The unexpected activity caused a crowd to gather outside the house where it was said that people from all over various communities heard their own language being spoken.
I won’t write out the whole story, but I want you to notice how the storyteller went to great lengths to list all the different dialects who swore they heard their own language being uttered:
6 When they heard this sound, a crowd came together in bewilderment, because each one heard their own language being spoken.
7 Utterly amazed, they asked: “Aren’t all these who are speaking Galileans?
8 Then how is it that each of us hears them in our native language?
residents of Mesopotamia,
parts of Libya near Cyrene;
visitors from Rome (both Jews and converts to Judaism);
We hear them declaring the wonders of God in our own tongues!”
12 Amazed and perplexed, they asked one another, “What does this mean?”
13 Some, however, made fun of them and said, “They have had too much wine.”
SHE PREFERS DIVERSITY
So, “what does this mean?”
Well, I think one thing that it means is that when the Spirit of God has Her way, She prefers plurality over sameness. Diversity over conformity.
Almost as though, right from the outset, there was this sense that if this movement was going to succeed, if it was going to outlive the original few women and men who followed Jesus’s Way, then it couldn’t become just another “join us and be just like us. Look like us. Talk like us. Think like us.”
If the story of the tower of Babel points to a God who puts humans on a path toward diversity, and adaptation, and connection, and growth… because that is the path toward flourishing…
then in a similar way, the story of Pentecost points to a Spirit who likewise puts us on a path toward diversity and adaptation and connection and growth because that is the path toward flourishing.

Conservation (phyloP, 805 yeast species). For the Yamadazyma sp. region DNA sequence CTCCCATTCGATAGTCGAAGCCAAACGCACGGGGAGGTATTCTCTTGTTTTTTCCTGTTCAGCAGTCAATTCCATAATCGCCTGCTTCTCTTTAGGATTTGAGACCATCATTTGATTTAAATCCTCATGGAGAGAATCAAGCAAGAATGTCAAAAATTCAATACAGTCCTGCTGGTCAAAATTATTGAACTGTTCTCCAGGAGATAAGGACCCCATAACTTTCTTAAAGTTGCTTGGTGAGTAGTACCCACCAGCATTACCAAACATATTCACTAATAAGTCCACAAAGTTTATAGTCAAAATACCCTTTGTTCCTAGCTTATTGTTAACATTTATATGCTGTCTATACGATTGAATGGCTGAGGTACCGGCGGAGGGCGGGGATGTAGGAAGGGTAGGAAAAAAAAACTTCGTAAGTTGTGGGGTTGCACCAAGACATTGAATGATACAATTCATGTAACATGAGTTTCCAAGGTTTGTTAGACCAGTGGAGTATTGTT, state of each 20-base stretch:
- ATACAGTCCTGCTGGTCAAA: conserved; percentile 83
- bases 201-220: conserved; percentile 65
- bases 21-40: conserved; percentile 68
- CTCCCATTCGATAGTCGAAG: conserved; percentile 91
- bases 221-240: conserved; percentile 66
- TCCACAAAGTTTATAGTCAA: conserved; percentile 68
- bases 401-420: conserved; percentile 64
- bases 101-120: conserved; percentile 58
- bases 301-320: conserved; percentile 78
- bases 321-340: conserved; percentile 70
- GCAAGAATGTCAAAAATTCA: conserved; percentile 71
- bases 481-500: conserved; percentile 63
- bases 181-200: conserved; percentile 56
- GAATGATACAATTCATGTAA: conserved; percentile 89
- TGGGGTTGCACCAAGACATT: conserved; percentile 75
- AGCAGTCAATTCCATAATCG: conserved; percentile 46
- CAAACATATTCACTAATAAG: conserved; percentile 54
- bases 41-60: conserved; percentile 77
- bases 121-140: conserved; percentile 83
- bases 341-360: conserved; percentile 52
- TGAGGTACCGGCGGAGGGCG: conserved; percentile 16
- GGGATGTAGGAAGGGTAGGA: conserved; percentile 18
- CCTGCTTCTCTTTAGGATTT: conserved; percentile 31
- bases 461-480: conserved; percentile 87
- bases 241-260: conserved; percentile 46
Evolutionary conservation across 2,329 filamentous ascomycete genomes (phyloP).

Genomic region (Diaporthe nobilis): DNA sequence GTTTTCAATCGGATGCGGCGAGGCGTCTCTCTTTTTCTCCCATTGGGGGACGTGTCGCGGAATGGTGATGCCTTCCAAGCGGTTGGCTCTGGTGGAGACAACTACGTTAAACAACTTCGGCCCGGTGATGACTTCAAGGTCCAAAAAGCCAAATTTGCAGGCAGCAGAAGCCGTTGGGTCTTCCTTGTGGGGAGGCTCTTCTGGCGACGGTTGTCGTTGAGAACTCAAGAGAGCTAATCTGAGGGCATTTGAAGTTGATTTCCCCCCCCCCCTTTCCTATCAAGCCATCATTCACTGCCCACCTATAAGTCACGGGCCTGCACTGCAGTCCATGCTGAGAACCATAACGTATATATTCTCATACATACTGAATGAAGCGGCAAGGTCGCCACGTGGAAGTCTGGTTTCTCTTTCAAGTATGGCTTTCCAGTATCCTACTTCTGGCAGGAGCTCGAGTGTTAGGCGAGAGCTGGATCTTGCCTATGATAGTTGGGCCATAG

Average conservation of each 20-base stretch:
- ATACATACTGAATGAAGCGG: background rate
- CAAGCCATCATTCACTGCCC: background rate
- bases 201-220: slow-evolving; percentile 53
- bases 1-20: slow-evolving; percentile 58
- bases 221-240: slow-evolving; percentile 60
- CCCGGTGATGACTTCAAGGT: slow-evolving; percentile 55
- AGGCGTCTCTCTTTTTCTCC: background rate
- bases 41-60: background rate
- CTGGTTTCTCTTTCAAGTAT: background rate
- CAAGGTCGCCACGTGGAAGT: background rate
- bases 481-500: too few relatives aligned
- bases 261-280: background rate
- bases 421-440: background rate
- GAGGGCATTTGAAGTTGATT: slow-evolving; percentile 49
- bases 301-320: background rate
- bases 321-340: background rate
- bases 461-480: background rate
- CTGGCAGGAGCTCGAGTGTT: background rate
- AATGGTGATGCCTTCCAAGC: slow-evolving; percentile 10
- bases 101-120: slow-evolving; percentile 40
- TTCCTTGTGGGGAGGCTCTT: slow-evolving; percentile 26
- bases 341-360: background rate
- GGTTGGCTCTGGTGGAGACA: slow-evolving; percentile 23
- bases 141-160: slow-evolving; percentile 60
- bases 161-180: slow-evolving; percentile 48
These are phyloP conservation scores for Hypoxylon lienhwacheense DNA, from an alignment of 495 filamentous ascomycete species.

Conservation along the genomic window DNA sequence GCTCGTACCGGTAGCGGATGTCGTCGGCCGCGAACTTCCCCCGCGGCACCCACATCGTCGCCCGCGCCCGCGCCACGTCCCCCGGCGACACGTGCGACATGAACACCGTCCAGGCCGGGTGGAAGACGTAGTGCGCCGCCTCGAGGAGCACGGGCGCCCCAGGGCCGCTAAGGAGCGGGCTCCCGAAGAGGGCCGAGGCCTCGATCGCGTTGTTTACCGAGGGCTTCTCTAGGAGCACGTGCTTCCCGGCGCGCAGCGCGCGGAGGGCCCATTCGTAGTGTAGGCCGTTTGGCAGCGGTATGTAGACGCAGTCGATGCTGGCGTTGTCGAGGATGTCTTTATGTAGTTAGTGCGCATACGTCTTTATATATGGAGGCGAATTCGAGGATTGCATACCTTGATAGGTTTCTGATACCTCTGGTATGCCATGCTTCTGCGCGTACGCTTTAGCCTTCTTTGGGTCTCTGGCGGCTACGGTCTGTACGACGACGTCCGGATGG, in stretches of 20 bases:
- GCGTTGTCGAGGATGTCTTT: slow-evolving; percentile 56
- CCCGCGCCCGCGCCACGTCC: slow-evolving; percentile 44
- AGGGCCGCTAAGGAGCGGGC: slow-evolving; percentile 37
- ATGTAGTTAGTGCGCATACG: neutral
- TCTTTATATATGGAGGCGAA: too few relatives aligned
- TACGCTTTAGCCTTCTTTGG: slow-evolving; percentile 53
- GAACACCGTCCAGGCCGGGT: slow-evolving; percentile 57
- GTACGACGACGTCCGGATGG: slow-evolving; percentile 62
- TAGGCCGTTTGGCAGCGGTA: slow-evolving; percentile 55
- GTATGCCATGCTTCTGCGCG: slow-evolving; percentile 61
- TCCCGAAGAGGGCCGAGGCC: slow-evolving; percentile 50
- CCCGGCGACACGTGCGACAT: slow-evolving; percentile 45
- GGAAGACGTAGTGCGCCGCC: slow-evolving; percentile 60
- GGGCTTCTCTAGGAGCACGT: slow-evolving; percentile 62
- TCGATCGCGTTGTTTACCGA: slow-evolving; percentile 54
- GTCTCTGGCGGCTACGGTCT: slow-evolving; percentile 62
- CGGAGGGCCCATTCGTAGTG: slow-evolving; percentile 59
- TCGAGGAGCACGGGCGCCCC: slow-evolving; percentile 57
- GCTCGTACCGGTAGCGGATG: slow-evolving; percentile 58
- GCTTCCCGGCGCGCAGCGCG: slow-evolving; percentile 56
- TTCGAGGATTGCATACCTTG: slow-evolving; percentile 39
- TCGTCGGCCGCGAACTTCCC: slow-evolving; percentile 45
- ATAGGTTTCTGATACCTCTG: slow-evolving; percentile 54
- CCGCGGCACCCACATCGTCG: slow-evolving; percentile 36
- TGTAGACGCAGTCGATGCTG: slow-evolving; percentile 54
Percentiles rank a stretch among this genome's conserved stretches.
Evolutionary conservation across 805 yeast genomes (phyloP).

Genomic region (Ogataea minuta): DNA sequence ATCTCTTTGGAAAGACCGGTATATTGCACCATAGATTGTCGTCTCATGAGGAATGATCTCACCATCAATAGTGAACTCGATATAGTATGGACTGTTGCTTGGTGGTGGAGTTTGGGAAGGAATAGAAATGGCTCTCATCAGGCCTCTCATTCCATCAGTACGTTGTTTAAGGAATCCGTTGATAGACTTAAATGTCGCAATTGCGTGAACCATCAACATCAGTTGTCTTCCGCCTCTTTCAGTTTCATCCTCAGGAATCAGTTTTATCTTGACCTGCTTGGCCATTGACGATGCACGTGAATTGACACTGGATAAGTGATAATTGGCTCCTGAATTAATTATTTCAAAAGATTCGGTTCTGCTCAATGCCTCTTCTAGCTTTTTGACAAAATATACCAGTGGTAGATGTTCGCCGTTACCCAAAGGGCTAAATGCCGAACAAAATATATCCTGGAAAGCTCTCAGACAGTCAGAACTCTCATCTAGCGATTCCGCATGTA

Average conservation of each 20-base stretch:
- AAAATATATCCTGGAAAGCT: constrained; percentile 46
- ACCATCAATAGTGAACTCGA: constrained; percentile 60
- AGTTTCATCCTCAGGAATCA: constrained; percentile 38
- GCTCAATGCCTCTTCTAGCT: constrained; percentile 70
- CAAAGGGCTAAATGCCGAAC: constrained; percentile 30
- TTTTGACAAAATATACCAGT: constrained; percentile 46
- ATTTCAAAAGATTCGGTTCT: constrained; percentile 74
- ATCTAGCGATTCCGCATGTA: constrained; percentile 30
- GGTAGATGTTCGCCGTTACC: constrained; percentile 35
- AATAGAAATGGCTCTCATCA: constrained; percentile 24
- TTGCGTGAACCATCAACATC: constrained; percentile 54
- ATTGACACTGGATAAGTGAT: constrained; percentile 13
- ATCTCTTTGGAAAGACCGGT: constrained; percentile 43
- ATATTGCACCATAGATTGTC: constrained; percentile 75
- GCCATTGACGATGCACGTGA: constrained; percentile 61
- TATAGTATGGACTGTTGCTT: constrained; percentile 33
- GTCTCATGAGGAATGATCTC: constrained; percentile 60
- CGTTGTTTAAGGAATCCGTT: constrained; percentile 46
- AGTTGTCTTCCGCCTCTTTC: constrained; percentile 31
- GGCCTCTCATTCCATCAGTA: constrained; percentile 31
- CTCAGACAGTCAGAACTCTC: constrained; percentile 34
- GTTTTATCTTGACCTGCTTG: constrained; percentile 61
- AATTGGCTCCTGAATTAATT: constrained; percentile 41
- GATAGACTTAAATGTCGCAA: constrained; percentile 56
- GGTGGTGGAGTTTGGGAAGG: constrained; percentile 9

In fact, I suggest that we just go ahead and call this story—the story of blowing wind and flames from heaven and everyone shouting out in different languages—let’s just start calling this event, “The Queering of the Church.”
The moment when Spirit said, “Oh no you don’t. You’re not gonna go make another institution where everyone is the same. Not on my watch!”
YOU ARE BEAUTIFUL AND WILD AND FREE
So to all of you who have ever felt different than the group,
to all you who ever felt like an outsider looking in,
to all you who wondered why you didn’t look like or talk like or think like or love like or feel like “everyone else,”
to all you who felt burdened under the weight of “not being normal,”
to all the weirdos, freaks, and geeks,
to all you who know all too well the pain of being molded and shaped and squished into forms and boxes that were never you,
I say that Pentecost is your day.
May it be the day you remember that the Spirit of God prefers your company to that of the masses. To that of the normals.
as we begin this month of Pride,
may we not fear change, growth, and transformation.
For such movement is indication of our connection with God.
And may we not fear the call to leave our towers, leave our fortresses, leave our comforts and our safety.
For such wildness, adventure and connection with the larger world is our path to the Divine.
And may we not fear those who are different from us.
For such diversity is required for the fullness of God to be manifest.
It’s how She rolls.
I love you.
ALL of you.